Abstract. Maintenance of realistically low solution P concentrations under controlled conditions is a major difficulty in studies of P nutrition. In this report, we describe a relatively simple and economical sand culture system capable of sustaining plant growth to maturity under controlled yet realistic P regimes. The system uses Al2O3 as a solid‐phase P buffer, and modern process control technology to control irrigation and addition of other mineral nutrients. Aspects of the design, use and potential applications of automated solid‐phase systems are discussed. The system was used to grow Phaseolus vulgaris to matarity at 0.4 mmol m3, 1.0 mmol m3 and 27 mmol m3 P with and without mycorrhizal inoculation. At flowering, low solution P concentrations were associated with reduced leaf concentrations of P in nonmycorrhizal plants, and reduced leaf concentrations of Ca in both mycorrhizal and nonmycorrhizal plants. Mycorrhizal inoculation increased leaf P, K, Mg and Mn concentrations, but reduced leaf N concentration. Low P regimes reduced final seed yield by diminishing both the number of pods per plant and the number of seeds per pod. Mycorrhizal inoculation significantly enhanced seed yield under low P regimes by increasing seed weight, the number of pods per plant, and the number of seeds per pod.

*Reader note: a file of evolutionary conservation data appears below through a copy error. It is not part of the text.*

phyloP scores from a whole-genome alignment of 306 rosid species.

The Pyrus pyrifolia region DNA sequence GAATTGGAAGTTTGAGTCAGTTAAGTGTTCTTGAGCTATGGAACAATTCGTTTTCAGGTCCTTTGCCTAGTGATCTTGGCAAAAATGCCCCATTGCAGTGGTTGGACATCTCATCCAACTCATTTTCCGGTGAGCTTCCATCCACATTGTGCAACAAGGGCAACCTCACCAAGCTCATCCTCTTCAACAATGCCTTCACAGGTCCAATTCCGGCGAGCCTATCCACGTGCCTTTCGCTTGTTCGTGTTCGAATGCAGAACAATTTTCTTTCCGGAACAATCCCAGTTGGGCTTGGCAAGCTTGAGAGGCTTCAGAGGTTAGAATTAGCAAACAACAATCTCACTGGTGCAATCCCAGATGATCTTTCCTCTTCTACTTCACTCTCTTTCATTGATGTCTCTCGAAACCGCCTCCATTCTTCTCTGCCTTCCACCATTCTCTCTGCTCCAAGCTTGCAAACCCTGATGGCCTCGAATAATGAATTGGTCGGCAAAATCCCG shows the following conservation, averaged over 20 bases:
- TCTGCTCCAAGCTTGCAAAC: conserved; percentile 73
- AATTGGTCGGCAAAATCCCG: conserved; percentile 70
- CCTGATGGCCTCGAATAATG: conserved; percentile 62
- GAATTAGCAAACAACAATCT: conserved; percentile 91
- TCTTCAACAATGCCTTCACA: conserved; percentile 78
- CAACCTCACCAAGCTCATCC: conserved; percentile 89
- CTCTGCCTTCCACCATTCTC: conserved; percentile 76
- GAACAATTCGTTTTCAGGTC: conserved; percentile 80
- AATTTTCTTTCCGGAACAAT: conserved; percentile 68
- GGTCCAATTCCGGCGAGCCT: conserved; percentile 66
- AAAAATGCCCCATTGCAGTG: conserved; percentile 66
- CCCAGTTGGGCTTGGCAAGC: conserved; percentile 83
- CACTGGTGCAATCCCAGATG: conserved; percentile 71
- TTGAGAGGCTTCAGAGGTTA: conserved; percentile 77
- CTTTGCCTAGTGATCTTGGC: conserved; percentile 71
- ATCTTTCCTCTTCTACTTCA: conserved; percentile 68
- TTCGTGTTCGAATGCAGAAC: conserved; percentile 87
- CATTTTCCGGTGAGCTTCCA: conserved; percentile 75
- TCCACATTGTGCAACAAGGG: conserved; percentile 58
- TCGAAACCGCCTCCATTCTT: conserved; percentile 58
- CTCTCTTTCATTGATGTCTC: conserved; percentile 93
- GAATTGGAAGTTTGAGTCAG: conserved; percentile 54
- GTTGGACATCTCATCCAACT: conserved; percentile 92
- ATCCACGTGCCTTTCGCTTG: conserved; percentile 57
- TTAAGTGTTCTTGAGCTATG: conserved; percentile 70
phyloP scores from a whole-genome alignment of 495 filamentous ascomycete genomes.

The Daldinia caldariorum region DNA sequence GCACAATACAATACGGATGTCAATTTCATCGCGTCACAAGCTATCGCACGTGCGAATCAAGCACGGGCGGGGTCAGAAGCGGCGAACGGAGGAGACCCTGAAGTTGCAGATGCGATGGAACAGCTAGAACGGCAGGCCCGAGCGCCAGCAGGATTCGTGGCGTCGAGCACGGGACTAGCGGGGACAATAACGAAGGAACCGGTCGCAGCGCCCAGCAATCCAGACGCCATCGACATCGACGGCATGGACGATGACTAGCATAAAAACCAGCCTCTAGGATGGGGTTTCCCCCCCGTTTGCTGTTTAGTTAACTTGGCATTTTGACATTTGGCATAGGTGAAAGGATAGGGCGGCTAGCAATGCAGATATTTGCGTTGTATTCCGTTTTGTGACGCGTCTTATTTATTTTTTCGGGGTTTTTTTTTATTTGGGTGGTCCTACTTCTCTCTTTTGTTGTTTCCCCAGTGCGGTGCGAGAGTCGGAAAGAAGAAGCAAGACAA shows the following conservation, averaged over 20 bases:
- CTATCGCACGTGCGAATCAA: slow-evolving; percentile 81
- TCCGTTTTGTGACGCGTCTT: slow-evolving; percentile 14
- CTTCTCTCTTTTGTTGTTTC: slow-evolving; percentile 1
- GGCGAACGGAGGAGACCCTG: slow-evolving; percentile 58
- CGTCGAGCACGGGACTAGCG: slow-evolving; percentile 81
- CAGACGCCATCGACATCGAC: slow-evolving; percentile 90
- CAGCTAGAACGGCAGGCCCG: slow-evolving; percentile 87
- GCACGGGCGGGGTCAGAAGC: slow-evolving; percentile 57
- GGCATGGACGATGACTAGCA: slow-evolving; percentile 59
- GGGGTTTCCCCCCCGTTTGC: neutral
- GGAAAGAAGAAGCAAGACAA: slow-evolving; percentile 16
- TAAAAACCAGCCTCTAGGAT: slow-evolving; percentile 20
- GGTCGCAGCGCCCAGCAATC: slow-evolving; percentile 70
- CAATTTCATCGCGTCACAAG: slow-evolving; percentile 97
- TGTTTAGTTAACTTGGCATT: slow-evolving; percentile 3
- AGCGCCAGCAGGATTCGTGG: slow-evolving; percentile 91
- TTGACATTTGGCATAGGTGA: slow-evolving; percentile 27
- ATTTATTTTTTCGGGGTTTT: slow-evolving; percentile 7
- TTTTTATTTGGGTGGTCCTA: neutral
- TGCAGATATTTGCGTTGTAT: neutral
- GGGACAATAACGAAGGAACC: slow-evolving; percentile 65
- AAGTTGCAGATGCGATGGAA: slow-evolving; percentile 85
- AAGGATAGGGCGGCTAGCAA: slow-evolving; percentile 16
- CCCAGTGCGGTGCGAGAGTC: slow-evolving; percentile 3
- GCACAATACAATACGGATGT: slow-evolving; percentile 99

|Original language||English (US)|
|Number of pages||8|
|Journal||Plant, Cell & Environment|
|State||Published - Aug 1990|
All Science Journal Classification (ASJC) codes
- Plant Science